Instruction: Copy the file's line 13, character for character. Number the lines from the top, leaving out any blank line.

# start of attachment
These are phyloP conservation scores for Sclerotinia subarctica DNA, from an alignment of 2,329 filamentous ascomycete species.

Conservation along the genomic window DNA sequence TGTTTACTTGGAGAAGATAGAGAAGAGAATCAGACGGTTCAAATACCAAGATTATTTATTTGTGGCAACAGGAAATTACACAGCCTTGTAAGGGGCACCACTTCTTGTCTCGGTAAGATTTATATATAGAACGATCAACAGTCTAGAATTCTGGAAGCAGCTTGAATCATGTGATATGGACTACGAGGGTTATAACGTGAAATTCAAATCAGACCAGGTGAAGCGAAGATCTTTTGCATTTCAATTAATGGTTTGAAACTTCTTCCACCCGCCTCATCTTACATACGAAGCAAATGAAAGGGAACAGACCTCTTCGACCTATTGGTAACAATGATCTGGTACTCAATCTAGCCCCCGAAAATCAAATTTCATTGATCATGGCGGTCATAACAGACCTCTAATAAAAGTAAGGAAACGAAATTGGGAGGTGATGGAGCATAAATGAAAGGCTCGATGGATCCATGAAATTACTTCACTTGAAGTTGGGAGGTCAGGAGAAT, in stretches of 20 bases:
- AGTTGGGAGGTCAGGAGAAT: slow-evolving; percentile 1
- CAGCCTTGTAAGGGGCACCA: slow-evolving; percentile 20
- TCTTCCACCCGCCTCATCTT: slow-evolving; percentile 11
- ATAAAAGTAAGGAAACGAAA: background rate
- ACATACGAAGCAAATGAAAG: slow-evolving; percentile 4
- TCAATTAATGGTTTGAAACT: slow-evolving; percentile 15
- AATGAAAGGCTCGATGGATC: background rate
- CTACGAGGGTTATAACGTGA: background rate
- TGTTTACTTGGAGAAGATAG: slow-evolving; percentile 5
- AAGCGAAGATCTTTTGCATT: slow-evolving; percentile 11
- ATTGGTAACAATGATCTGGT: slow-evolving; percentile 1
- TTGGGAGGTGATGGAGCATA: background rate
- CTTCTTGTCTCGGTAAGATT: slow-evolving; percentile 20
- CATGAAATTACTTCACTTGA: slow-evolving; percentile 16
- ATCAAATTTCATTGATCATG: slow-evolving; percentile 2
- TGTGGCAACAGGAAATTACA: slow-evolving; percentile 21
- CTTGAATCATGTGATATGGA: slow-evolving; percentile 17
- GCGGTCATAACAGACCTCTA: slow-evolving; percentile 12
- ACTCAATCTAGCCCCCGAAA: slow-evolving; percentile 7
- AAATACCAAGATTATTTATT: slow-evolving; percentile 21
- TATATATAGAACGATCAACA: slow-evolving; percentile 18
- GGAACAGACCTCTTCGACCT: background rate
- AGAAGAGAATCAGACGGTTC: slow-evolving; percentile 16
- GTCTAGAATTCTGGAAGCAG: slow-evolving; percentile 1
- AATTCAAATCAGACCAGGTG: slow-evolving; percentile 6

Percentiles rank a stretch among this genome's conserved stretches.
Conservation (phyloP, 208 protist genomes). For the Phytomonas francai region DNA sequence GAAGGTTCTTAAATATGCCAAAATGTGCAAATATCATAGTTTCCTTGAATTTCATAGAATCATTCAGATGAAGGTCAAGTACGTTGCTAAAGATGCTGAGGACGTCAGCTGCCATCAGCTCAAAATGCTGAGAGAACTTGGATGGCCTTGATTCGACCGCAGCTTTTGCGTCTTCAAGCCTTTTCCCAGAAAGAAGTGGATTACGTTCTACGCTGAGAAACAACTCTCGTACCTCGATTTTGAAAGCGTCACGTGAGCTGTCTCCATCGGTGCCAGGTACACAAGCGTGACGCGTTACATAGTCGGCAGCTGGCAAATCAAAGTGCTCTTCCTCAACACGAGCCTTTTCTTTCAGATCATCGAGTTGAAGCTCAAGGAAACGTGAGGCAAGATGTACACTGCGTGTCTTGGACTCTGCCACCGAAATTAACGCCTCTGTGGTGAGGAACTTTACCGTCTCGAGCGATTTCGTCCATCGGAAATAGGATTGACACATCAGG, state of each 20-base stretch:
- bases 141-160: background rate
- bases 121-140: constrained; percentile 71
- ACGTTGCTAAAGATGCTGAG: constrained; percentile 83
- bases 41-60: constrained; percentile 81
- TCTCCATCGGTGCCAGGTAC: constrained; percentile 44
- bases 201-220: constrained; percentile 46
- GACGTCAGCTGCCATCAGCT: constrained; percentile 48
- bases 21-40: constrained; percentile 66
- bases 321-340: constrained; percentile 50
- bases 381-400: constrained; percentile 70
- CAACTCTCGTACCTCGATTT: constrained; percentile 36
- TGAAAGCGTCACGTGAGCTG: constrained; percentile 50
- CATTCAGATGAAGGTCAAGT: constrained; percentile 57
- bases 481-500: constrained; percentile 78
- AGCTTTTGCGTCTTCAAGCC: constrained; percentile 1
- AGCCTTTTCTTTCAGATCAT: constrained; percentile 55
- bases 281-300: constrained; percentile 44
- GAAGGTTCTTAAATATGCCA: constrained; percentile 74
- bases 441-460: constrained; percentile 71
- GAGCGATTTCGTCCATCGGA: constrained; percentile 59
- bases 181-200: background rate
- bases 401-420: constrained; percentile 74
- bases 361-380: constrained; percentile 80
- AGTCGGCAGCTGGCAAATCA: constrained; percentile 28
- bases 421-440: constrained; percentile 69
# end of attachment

- ATTGGTAACAATGATCTGGT: slow-evolving; percentile 1